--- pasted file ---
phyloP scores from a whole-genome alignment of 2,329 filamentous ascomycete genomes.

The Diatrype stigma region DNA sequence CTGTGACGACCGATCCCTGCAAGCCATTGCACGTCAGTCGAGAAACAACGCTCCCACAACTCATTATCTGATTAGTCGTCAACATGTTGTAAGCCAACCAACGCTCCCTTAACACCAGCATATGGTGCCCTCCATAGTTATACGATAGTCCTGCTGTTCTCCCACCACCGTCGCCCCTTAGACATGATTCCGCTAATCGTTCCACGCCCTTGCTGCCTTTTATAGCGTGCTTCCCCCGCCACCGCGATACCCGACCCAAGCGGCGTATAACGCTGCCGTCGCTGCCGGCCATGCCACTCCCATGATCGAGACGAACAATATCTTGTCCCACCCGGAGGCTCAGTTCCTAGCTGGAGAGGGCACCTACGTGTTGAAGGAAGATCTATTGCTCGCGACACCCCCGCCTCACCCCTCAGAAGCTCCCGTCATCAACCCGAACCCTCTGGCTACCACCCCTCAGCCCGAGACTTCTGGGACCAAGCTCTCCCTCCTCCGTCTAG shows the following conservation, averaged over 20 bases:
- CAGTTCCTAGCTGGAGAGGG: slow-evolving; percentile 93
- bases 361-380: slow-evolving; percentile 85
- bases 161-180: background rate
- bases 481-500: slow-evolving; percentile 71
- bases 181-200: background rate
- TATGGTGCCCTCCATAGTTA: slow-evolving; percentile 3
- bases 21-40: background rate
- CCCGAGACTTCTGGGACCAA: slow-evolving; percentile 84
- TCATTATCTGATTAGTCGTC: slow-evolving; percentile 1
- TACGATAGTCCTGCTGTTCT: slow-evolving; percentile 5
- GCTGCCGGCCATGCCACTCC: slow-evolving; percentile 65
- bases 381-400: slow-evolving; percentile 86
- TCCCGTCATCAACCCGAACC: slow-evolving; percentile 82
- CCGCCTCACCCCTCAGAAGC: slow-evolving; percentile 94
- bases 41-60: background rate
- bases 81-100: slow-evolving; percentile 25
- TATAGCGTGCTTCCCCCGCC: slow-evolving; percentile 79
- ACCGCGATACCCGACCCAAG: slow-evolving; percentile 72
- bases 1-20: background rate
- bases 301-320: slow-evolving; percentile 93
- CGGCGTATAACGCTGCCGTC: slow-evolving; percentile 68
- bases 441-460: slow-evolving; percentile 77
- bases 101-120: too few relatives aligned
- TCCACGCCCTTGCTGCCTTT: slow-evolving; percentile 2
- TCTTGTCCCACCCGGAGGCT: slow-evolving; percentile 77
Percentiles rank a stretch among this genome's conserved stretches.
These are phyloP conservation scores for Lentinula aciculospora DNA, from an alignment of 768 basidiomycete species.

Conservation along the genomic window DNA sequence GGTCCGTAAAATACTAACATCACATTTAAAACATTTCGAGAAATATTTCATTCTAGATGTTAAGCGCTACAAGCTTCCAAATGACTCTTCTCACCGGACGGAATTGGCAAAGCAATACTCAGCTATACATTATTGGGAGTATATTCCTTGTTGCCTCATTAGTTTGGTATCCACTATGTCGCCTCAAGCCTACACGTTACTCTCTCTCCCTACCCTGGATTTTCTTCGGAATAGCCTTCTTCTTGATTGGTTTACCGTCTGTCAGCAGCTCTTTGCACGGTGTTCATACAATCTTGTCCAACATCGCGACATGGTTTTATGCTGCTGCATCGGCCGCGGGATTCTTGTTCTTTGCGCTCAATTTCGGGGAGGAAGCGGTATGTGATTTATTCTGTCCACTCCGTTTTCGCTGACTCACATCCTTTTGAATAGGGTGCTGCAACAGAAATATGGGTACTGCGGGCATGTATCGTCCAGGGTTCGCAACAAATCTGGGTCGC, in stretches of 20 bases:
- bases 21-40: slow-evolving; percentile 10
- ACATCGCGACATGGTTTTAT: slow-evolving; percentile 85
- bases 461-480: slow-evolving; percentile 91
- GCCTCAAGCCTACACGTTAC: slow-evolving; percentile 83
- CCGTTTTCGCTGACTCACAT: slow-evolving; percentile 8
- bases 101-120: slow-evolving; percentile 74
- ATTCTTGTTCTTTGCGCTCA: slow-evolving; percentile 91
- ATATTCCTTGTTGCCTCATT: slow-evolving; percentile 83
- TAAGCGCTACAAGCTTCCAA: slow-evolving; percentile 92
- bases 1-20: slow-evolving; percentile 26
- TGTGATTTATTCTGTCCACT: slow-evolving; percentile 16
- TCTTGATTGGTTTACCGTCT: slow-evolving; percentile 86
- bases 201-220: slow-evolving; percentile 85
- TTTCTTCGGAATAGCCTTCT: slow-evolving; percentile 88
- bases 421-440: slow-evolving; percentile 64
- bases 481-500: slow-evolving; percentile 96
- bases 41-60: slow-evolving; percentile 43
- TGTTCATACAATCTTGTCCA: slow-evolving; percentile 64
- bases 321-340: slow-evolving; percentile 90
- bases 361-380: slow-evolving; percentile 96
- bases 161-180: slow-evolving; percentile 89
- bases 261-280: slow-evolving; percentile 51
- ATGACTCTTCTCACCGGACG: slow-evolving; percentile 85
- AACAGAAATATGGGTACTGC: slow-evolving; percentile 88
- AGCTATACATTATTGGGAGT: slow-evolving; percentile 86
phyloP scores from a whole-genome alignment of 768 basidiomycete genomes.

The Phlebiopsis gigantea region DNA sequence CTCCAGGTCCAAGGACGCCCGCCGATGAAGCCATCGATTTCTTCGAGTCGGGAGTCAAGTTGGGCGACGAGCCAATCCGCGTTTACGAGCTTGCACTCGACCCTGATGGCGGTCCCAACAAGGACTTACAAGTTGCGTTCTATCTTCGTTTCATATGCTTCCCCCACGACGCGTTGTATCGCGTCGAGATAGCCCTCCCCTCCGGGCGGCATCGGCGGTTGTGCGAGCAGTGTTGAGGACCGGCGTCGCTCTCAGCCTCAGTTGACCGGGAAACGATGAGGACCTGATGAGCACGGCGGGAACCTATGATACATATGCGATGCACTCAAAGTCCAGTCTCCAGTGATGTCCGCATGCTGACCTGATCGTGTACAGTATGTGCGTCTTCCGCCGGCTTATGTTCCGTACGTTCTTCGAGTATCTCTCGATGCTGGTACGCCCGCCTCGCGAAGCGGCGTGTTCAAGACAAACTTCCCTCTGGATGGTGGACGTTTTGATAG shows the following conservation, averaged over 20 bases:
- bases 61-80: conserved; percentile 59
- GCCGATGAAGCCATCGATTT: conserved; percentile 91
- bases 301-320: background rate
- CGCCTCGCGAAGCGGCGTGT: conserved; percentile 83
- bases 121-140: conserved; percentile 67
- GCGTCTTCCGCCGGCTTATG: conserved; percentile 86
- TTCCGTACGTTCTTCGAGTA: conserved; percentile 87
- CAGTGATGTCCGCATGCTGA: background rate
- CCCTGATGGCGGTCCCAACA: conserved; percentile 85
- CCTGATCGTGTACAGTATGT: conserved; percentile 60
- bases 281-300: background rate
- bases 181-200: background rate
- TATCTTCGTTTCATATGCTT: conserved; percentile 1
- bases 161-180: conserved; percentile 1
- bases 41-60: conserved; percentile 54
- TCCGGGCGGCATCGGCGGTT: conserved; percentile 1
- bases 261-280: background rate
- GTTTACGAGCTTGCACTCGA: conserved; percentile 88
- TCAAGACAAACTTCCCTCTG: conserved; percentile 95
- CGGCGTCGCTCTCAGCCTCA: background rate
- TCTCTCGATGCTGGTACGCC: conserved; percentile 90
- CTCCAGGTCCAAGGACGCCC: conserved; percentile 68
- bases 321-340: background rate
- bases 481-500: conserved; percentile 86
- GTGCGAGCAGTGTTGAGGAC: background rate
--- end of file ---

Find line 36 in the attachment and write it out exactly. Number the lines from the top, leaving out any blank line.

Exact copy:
- bases 101-120: slow-evolving; percentile 74